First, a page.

Damascus: Syria fixed the value of its exchange rate against global currencies as a nine-month uprising against the rule of President Bashar Al Assad undermines confidence in the pound and damages the economy.
The changes, which took effect on Monday, will be maintained until ‘further notice', the central bank said on its website. The pound was fixed at a mid-rate of 54.53 to the dollar, compared with a rate of 47.45 in August. Previously, the bank announced the pound's exchange rate on a daily basis.
Syria spent $3 billion (Dh11 billion) defending its currency and financing trade since the protests erupted in mid-March, Adib Mayaleh, governor of the central bank, said in an October 21 interview. International sanctions, calls for a general strike and the continuing violent crackdown on dissent are hurting businesses, with the Institute of International Finance forecasting an economy contraction of at least 5 per cent this year.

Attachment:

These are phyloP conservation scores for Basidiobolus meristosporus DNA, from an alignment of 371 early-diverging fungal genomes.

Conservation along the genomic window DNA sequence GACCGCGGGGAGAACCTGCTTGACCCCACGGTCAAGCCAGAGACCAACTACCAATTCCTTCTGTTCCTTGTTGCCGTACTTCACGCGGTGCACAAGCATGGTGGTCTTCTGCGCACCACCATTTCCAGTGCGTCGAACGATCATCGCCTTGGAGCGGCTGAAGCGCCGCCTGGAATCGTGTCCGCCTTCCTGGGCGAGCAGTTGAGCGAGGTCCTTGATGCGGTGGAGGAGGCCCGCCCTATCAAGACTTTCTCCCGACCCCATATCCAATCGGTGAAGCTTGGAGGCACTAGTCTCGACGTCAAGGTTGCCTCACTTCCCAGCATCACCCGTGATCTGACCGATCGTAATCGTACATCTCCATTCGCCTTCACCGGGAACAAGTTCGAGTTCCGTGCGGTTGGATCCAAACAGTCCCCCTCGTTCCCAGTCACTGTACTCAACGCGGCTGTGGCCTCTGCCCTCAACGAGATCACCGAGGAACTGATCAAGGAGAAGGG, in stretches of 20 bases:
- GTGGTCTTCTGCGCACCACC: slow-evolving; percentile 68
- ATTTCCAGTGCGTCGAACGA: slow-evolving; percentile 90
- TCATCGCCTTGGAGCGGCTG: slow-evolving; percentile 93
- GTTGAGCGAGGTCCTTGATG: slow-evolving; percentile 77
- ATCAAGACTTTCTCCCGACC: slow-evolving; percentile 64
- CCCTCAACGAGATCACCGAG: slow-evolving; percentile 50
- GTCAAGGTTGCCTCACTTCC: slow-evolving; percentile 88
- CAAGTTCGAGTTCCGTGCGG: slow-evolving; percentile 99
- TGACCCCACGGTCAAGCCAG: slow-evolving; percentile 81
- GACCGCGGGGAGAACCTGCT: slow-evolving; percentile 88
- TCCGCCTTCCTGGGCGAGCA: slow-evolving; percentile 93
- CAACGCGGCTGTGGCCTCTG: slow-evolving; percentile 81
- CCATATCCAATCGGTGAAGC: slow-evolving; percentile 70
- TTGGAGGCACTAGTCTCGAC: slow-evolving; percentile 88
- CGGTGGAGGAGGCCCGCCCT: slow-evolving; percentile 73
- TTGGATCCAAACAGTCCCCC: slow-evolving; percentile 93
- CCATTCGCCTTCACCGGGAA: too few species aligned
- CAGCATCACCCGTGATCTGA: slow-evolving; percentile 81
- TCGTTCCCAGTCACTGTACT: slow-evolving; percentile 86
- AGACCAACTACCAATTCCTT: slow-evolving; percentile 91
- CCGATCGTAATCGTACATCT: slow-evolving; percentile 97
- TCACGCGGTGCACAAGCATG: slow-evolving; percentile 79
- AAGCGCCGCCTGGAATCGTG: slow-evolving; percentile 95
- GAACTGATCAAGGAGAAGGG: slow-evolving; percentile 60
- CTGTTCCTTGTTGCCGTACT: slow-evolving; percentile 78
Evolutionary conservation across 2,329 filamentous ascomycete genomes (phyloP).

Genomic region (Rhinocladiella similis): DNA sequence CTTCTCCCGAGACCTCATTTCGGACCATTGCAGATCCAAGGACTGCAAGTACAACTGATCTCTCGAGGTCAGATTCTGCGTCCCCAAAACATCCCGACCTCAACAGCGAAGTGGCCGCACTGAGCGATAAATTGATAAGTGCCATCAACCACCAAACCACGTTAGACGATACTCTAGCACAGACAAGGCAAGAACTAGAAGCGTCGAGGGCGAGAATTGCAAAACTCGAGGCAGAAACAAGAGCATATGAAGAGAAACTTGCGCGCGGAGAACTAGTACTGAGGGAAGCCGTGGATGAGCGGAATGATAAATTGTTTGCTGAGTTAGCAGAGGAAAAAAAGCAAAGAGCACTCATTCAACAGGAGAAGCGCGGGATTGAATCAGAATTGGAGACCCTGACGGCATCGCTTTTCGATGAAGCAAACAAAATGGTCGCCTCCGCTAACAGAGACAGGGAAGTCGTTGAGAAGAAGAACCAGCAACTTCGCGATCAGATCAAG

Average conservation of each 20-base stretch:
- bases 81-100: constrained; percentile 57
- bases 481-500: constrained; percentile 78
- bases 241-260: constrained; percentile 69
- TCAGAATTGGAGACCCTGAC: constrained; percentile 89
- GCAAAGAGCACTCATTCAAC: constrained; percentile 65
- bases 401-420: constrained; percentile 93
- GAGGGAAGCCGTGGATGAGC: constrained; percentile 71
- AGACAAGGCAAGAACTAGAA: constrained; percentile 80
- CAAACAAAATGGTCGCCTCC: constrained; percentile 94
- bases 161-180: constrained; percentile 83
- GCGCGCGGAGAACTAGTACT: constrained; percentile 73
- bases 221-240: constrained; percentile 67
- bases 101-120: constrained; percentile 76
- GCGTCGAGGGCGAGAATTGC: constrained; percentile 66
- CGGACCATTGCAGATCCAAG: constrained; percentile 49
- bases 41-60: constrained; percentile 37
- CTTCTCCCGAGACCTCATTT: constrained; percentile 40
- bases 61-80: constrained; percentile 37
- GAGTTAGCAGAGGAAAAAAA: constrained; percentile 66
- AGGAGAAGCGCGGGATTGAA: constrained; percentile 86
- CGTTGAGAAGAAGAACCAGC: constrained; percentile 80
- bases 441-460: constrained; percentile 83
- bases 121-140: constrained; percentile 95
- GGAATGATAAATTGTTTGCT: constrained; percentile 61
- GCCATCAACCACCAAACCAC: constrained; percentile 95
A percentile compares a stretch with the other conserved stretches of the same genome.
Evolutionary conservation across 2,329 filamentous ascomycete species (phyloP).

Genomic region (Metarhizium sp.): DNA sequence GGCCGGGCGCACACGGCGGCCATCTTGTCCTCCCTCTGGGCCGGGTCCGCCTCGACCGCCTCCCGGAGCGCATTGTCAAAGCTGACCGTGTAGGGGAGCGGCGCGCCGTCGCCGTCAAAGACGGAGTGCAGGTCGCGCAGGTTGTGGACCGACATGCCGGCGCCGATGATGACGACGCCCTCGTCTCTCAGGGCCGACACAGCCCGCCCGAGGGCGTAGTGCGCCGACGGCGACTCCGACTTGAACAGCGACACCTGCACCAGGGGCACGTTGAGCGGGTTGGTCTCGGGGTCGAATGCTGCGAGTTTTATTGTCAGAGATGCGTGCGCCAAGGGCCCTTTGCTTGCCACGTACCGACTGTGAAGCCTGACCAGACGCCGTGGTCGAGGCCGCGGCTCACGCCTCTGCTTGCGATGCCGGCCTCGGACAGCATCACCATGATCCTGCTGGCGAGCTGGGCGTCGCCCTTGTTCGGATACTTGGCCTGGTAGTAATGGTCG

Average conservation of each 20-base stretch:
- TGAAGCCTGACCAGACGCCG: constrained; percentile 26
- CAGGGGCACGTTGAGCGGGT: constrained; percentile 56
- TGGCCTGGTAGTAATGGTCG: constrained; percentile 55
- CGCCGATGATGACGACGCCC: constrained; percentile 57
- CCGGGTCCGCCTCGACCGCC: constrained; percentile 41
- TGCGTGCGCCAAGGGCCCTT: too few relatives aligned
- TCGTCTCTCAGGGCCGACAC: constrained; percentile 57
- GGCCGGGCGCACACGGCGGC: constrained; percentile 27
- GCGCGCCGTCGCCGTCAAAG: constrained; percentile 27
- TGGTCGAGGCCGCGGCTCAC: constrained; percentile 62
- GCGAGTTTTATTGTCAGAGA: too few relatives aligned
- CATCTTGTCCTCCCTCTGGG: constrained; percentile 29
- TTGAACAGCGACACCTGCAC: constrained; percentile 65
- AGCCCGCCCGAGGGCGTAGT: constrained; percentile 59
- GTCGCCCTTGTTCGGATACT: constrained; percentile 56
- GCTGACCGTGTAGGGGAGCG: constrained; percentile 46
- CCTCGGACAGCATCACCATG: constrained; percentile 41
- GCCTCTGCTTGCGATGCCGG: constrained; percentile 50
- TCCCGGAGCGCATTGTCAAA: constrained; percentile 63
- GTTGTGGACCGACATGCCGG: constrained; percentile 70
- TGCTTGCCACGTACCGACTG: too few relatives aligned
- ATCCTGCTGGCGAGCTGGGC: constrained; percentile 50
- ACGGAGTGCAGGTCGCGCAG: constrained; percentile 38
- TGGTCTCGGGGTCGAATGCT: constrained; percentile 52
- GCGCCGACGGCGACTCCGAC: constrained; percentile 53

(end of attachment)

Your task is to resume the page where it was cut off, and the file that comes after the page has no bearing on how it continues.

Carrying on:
"The Syrian state is getting far less foreign exchange in because of the effects of the European oil embargo," David Butter, regional head for the Middle East at the Economist Intelligence Unit, said by telephone from London. "The economy is under very severe pressure."
Syria's $60 billion economy grew 5.5 per cent in 2010. The government expects growth of 1 per cent this year, Finance Minister Mohammad Al Jleilati said in September.